Gabriel Garcia Marquez, the Nobel-winning Colombian authorwhose "magical realism" told epic stories of love, family and dictatorship in LatinAmerica, has died at the age of 87.Known affectionately as "Gabo," the author of "One Hundred Years of Solitude" and"Love in the Time of Cholera" was one of the world's most popular Latin Americannovelists and the godfather of a literary movement that witnessed a continent inturmoil.The longtime journalist was a colorful character who befriended Cuban leader FidelCastro, was once punched by fellow Nobel laureate Mario Vargas Llosa and jokedthat he wrote to make his friends love him.Presidents, writers and celebrities mourned his death."One thousand years of solitude and sadness for the death of the greatestColombian of all time," Colombian President Juan Manuel Santos tweeted.He later declared three days of national mourning."The world has lost one of its greatest visionary writers," US President BarackObama said.The cause of death was not revealed but Garcia Marquez had been hospitalized forpneumonia on March 31 and discharged a week later to recover at his Mexico Cityhome.His wife Mercedes and two sons were reportedly by his side at home when he died.
The family said his body would be cremated and officials announced a publictribute will be held in Mexico City's Bellas Artes Palace cultural center Monday.Born March 6, 1927, in the village of Aracataca on Colombia's Caribbean coast,Garcia Marquez was the son of a telegraph operator.He was raised by his grandparents and aunts in a tropical culture influenced by theheritage of Spanish settlers,indigenouspopulationsandblackslaves.Hisgrandfather was a retired colonel.The exotic legends of his homeland inspired him to write profusely. His masterpiece,"One Hundred Years of Solitude," was translated into 35 languages and sold morethan 30 million copies.The book, published in 1967, is a historical and literary saga about a family fromthe imaginary Caribbean village of Macondo between the 19th and 20th century -- anovel that turned the man with the mustache and thick eyebrows into an
international star.It was rich in "magical realism," which Garcia Marquez has described as the notionthat behind reality as we perceive it, there is much more going on that we do notunderstand. - 'Without a penny' -Garcia Marquez wrote the novel after moving to Mexico City in 1961, taking a longbus ride from New York with his wife, Mercedes Barcha, and son Rodrigo.His second son, Gonzalo, was born a year later in the Mexican capital, where theauthor lived for more than three decades.He recalled arriving in Mexico City "without a name or a penny in my pocket."The writer faced financial hardship, working for advertising agencies, penningscreenplays and editing small magazines."As long as there was whisky, there was no misery," Garcia Marquez quipped.The novelist owed nine months of rent payments when he penned "One HundredYears of Solitude" and could barely afford to send the manuscript to his editor inArgentina.Garcia Marquez wore a traditional white liqui-liqui costume with a high collar fromhis region to receive his Nobel prize in Sweden in 1982.The Nobel committee rewarded him for books "in which the fantastic and therealistic are combined in a richly composed world of imagination, reflecting acontinent's life and conflicts."In his Nobel speech, Garcia Marquez said it was the "outsized reality" of brutaldictatorships and civil wars in Latin America, "and not just its literary expression,"that got the attention of the Swedish Academy of Letters.His other famous books include "Chronicle of a Death Foretold," "The General in HisLabyrinth" and his autobiography "Living to Tell the Tale."His final novel, "Memories of My Melancholy Whores," was published in 2004.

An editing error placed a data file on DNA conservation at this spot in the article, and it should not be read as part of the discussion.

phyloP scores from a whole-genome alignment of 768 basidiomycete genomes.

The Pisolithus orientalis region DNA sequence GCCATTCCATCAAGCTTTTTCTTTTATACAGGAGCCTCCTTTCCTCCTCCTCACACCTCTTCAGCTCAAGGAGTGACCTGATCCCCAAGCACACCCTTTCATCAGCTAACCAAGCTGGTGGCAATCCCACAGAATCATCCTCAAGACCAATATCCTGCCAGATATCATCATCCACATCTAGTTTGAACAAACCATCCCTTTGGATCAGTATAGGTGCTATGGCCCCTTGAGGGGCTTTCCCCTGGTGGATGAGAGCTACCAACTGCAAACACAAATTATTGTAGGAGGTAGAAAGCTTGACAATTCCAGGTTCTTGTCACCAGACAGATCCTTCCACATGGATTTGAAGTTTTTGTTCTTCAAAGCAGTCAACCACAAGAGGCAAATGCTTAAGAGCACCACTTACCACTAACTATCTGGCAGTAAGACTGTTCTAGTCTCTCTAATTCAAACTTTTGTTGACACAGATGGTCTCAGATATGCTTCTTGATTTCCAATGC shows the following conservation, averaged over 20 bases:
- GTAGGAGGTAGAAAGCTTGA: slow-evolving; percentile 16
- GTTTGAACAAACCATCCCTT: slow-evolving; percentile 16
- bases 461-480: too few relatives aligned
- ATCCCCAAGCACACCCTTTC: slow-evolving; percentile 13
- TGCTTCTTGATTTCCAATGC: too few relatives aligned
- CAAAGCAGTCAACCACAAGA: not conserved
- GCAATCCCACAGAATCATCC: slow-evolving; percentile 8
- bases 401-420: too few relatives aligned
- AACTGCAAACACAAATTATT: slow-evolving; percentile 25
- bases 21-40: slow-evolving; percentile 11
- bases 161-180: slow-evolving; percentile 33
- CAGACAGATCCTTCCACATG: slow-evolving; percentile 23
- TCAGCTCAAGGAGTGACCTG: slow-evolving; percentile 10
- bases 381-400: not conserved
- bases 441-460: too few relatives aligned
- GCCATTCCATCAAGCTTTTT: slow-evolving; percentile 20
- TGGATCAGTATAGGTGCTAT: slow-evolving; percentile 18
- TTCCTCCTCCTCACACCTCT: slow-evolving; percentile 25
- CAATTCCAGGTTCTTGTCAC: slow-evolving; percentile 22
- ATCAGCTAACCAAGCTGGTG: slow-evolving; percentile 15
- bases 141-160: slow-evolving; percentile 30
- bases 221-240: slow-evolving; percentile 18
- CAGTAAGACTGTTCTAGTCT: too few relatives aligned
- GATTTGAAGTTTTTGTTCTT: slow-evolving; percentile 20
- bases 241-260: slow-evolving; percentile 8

- Journalist, Castro friend -Garcia Marquez also left his mark in journalism, which he considered "the mostbeautiful profession in the world."He founded the Ibero-American New Journalism Foundation in the Colombian port
city of Cartagena in 1994.His first job was with Bogota's El Espectador newspaper, which published his firstshort story in 1947, paying him 800 pesos, or less than $0.50 per month.He left for Europe after an article angered the military regime at the time, living inGeneva, Rome and Paris, where he finished the 1961 book "No One Writes to theColonel."An admirer of Cuba's revolution, he became a correspondent for the communistisland's Prensa Latina news agency in Bogota and New York.He forged a controversial friendship with Castro, who called him "a man with thegoodness of a child and a cosmic talent."But he also worked as an emissary between Castro and another powerful friend,then US president Bill Clinton, in the 1990s.In Mexico, his circle of friends included renowned Mexican writers Octavio Paz andCarlos Fuentes."I write so that my friends will love me," the novelist quipped.Garcia Marquez had a falling out with his friend Vargas Llosa that culminated withthe Peruvian novelist punching him outside a Mexico City movie theater in 1976."We were completely stunned and astonished," Mexican writer Elena Poniatowskarecalled in an interview.Neither one ever revealed the pair had quarreled.But Vargas Llosa paid tribute to Garcia Marquez, saying: "His novels will survive himand continue gaining readers everywhere.